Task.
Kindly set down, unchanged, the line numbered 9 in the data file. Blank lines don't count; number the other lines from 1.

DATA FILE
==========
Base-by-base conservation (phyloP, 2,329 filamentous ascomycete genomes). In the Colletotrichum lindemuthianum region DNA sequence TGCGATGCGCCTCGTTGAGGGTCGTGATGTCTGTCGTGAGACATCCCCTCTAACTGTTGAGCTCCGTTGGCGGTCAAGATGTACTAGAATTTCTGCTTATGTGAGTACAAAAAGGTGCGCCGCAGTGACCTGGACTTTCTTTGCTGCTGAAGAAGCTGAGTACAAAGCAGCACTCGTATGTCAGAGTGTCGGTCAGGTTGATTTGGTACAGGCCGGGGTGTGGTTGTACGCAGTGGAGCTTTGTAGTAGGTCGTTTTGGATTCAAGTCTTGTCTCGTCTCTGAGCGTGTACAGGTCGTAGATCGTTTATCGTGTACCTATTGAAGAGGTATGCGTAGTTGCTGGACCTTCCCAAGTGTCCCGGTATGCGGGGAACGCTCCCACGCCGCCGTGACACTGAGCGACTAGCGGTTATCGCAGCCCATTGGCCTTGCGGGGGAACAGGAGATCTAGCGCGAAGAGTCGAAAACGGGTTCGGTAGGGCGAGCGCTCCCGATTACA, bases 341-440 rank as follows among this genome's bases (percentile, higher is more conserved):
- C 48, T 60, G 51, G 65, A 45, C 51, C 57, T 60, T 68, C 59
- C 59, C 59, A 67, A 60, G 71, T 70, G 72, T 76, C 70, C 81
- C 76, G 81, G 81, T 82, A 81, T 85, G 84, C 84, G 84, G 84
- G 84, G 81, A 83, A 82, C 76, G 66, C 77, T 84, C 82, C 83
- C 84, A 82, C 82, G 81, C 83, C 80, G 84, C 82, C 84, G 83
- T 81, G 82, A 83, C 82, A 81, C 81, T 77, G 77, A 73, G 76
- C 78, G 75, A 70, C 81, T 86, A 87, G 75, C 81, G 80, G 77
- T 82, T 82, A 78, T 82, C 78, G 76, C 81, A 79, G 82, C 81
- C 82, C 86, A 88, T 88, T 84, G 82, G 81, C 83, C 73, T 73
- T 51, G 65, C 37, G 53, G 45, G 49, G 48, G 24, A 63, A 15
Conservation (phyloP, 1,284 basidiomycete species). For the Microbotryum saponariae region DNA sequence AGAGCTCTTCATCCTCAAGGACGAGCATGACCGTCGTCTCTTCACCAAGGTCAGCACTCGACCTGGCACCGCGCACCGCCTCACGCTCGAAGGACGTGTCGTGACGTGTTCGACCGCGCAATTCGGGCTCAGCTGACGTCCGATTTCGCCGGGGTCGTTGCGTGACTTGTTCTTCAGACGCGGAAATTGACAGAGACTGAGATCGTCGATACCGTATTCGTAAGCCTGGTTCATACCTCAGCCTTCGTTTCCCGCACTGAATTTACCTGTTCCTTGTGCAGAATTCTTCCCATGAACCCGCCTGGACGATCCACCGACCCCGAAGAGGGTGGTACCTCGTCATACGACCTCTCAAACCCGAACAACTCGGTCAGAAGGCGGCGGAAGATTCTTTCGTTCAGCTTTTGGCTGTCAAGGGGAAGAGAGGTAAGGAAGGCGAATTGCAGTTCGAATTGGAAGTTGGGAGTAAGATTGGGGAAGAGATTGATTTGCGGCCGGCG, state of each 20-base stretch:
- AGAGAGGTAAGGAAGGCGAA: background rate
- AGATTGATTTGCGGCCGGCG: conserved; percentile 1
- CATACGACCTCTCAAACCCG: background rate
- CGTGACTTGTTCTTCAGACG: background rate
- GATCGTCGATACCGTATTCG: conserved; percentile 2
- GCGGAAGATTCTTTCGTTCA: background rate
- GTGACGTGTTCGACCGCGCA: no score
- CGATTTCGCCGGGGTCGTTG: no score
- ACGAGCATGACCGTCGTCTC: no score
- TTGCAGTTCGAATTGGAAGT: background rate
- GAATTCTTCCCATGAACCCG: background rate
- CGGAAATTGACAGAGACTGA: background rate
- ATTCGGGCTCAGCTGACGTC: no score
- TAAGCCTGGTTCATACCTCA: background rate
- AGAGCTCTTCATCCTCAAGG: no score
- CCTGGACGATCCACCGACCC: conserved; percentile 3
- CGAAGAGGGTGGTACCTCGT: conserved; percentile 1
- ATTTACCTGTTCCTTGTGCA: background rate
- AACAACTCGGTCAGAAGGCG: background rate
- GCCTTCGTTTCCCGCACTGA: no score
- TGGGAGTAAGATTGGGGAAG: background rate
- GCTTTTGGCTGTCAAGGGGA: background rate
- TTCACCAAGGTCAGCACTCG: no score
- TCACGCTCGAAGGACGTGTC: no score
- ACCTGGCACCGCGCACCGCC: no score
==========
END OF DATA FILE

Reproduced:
- T 82, T 82, A 78, T 82, C 78, G 76, C 81, A 79, G 82, C 81